Throughout the entire day, as always, we had tourists in the park pointing at us and screaming, “Laowai!” (“foreigners”) and taking photos of us, all of which we handled with dignity and grace (for the most part). So I was a little bit peeved when I finally spotted a park employee wearing a pink wig dressed as a video game character, and I wasn’t allowed to take her picture. I politely approached her and asked if I could have Justin take a picture of the two of us together, and she muttered, “Buyao,” (“Don’t want”) and walked away from me. Um…isn’t that what they’re paying you for? Whatever.
Many of the gift shops around the park were selling generic items and were completely bereft of people. We saw several store cashiers throughout the day glumly leaning over on their cash registers and playing games on their cell phones, looking hopelessly bored. I put it down to the fact that they haven’t tried hard enough to create a unique storyline for any of their attractions. People go to Universal Studios because they want to “ride the movies” and then buy memorabilia from the gift shops to take home. People don’t want to buy from the gift shops if they don’t connect with what was happening on the ride. So to generate a little more income for their gift shops, the Joyland executives decided to do this:
They’ve done so much copyright infringement already, what’s a little more, right? I’m sure Disney would be upset if they knew that Joyland was selling their beloved characters without paying for the rights and without selling them at “Disney” prices (the animals on these shelves were all $10 or less, except for the giant Mickey). Pictured on the right, they also hijacked Pluto, colored him white instead of yellow, and started calling him “Bobdog”–something they’re marketing as their own original Joyland character. These were only a few of the characters they were selling without the rights; I also saw Winnie the Pooh and all his friends, Warner Brothers characters like Tom and Jerry, Snoopy, Hello Kitty, and several popular Chinese cartoon characters.
There were several aspects of the park that were not copyright infringed, however, and Justin and I were pretty impressed.
This castle tower is the main feature of Joyland, pictured on every poster and every TV advertisement. Unfortunately, it was closed when we went. Now I’ll never know what secrets lie beyond those doors!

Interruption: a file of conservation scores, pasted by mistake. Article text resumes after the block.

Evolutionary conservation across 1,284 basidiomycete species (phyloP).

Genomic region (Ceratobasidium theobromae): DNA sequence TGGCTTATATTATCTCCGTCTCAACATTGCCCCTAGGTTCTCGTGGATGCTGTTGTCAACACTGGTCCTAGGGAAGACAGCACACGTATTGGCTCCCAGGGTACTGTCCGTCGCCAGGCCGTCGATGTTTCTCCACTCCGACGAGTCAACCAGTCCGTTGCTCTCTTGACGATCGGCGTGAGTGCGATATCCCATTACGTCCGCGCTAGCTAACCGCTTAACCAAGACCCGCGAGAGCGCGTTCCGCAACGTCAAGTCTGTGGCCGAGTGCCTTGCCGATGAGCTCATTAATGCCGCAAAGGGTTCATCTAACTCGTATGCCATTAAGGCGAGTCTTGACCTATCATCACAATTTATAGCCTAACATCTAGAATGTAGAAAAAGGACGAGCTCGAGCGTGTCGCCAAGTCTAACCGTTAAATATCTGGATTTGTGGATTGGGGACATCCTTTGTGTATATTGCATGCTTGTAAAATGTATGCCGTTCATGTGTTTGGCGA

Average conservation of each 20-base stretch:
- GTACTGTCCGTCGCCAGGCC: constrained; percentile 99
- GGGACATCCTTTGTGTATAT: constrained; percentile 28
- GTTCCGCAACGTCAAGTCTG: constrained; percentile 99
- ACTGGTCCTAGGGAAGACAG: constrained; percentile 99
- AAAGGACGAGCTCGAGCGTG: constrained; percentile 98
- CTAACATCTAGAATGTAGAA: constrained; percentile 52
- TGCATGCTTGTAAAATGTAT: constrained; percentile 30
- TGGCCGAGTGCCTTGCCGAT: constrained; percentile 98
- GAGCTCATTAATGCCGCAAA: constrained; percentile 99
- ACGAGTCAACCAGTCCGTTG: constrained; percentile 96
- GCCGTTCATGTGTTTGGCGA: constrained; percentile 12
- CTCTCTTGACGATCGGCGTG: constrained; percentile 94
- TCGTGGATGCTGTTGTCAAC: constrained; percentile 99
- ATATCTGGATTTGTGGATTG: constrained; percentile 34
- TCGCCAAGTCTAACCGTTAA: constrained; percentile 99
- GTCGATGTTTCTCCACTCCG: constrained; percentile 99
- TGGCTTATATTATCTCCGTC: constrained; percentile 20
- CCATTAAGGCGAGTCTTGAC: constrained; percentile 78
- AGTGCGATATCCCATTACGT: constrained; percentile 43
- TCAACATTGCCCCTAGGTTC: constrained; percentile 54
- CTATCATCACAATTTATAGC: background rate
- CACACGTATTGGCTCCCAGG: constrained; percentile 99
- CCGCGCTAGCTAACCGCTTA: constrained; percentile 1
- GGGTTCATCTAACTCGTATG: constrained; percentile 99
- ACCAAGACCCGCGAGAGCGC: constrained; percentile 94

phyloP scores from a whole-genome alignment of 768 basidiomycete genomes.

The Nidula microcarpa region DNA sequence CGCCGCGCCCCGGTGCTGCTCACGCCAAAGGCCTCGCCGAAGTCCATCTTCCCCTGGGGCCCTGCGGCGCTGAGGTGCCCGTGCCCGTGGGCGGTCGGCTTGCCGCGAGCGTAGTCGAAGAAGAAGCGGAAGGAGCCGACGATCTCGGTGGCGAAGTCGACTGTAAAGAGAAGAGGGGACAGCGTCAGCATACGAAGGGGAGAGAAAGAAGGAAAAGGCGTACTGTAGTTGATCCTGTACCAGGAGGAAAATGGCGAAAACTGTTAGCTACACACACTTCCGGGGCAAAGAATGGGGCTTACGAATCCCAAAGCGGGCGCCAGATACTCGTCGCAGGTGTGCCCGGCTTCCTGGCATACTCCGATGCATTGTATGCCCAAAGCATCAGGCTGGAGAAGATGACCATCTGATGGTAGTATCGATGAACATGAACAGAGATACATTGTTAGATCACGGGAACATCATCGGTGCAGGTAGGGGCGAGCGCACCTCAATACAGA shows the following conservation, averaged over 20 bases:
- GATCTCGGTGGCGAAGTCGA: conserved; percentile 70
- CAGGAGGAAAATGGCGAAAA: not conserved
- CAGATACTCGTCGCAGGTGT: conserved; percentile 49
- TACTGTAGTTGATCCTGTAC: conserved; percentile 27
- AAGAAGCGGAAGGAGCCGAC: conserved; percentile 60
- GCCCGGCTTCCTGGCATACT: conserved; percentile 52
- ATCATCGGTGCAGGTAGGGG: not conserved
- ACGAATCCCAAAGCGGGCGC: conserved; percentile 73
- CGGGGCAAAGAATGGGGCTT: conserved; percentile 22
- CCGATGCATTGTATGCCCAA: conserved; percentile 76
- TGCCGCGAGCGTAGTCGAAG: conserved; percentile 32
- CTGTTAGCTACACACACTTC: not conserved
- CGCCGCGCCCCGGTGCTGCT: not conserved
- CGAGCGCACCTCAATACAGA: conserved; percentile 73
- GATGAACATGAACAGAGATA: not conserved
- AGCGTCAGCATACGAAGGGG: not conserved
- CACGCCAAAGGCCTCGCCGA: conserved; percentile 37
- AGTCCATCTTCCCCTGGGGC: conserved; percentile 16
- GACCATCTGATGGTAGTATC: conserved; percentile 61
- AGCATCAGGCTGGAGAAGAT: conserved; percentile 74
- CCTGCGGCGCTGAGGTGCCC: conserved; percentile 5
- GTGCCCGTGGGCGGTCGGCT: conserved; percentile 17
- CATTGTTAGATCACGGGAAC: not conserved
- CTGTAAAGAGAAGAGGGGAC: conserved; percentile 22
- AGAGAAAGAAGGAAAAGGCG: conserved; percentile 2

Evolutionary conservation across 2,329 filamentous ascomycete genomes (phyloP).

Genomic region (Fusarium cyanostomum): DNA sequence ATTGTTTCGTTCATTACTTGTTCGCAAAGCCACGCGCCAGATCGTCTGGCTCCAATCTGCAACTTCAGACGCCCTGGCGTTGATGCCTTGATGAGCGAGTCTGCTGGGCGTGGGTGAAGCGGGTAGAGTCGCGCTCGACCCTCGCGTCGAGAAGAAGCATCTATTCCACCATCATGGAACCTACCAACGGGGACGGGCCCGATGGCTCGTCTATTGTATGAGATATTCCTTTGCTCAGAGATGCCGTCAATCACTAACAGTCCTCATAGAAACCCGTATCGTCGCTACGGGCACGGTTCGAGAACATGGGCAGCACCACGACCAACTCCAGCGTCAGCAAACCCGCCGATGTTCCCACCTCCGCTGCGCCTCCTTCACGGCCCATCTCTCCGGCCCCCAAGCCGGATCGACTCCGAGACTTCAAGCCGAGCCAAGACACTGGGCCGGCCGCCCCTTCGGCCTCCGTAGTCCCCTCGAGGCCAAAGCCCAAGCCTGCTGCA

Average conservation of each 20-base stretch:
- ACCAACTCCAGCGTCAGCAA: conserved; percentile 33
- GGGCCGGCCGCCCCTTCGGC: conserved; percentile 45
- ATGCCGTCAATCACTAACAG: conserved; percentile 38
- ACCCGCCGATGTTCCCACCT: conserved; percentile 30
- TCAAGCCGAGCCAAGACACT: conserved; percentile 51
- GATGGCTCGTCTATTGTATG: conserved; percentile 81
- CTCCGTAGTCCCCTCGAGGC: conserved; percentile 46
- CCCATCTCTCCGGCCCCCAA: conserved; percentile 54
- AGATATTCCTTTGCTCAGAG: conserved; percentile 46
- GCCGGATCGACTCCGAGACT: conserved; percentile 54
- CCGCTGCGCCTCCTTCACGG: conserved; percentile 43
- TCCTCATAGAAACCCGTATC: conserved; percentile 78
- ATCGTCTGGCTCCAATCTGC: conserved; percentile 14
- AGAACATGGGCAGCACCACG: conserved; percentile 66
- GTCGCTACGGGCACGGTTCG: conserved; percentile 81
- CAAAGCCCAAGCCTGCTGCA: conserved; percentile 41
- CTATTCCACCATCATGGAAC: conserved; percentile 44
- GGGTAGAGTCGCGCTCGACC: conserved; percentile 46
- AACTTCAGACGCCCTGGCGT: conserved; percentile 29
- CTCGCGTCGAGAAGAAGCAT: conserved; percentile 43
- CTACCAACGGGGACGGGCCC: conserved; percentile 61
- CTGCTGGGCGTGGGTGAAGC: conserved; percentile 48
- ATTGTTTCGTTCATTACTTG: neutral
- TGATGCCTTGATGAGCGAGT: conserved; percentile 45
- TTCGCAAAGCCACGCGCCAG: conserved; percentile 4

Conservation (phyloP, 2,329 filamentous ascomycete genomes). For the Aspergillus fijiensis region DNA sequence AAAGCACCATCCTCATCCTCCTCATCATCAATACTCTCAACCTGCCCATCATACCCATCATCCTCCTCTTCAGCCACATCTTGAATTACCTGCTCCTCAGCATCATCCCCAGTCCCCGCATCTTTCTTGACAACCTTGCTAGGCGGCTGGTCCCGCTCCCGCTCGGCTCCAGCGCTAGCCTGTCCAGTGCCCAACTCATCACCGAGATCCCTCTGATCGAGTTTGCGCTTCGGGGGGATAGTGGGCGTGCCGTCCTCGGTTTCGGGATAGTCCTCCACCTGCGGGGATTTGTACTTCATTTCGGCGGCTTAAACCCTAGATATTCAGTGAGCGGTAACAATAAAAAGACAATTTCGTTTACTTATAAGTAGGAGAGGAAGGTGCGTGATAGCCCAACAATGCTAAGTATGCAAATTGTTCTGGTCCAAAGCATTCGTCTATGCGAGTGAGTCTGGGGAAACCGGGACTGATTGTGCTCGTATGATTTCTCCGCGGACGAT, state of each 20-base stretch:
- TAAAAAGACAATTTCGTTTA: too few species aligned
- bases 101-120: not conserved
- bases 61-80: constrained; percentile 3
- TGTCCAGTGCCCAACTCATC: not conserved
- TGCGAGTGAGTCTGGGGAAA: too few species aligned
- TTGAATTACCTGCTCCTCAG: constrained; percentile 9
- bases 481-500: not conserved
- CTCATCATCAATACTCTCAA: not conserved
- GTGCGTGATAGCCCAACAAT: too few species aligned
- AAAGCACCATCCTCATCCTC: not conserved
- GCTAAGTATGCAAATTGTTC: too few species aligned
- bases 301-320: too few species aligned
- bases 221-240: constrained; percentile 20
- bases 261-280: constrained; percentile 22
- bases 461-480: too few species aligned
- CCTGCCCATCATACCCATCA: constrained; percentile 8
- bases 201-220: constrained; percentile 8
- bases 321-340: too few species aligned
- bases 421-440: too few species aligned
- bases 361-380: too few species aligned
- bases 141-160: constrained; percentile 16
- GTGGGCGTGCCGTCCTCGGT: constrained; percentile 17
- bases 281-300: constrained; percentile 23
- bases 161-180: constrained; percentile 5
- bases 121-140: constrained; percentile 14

This was our favorite ride in the park, a roller coaster called the Sky Scrapper (obviously, it’s supposed to be named “Skyscraper“). There wasn’t a huge line for this ride, which is always a big plus. We also had the opportunity to sit in the very front of the coaster (everyone kept giving us front row seats on every ride, all day long!), which had Justin really jazzed. Most of the Chinese tourists were flocking to the less intimidating kiddie rides instead. I’ve noticed that Chinese people tend to scare easily–it doesn’t take much for them to shriek, “Wo hai pa!” (“I’m scared!”) and go running in the other direction (which we saw many people do while they were standing in line, creeping ever closer to their turn on the roller coaster).
As you can see pictured on the right, this roller coaster was different than anything else Justin and I had ever ridden. They actually situate riders so that they’re facing the ground, flying like Superman! We’ve been through drops, loops, and corkscrew turns before, but everything felt more intense when we were riding suspended to the track with our bellies facing the ground. The ride lasted just long enough too–any longer, and I might have passed out from all the blood that was rushing to my head. It was a physical relief when the attendants put our seats back into the vertical position. As I exited the ride, I saw that I wasn’t the only one wiping snot and tears from my face, and that’s really the trademark of an excellent roller coaster, isn’t it?
Another feature in the park that Joyland executives came up with all by themselves were some of the strangest characters I have ever seen. In the late afternoon, they put on a show using the lake in the center of the park, complete with pirate ships, dragons, and someone in a giant Hello Kitty costume operating a jet ski! The opera singer who rose up out of the island in the center of the lake was a bit too-high pitched for my musical taste, but I think she did help them achieve the dramatic effect they were going for. Overall, it was a pretty impressive display:
Justin and I both give Joyland an A+ for decor and atmosphere, but only a B- for rides (which is pretty generous since half of the rides were closed when we visited). It’s an interesting place to check out, but if Islands of Adventure in Orlando is closer for you to visit, you would probably be better off seeing the original. 😉
I’ll leave you with a fun instructional video about safety while riding the “Heaven Ride of Demogorgon.” Justin and I got a kick out of it: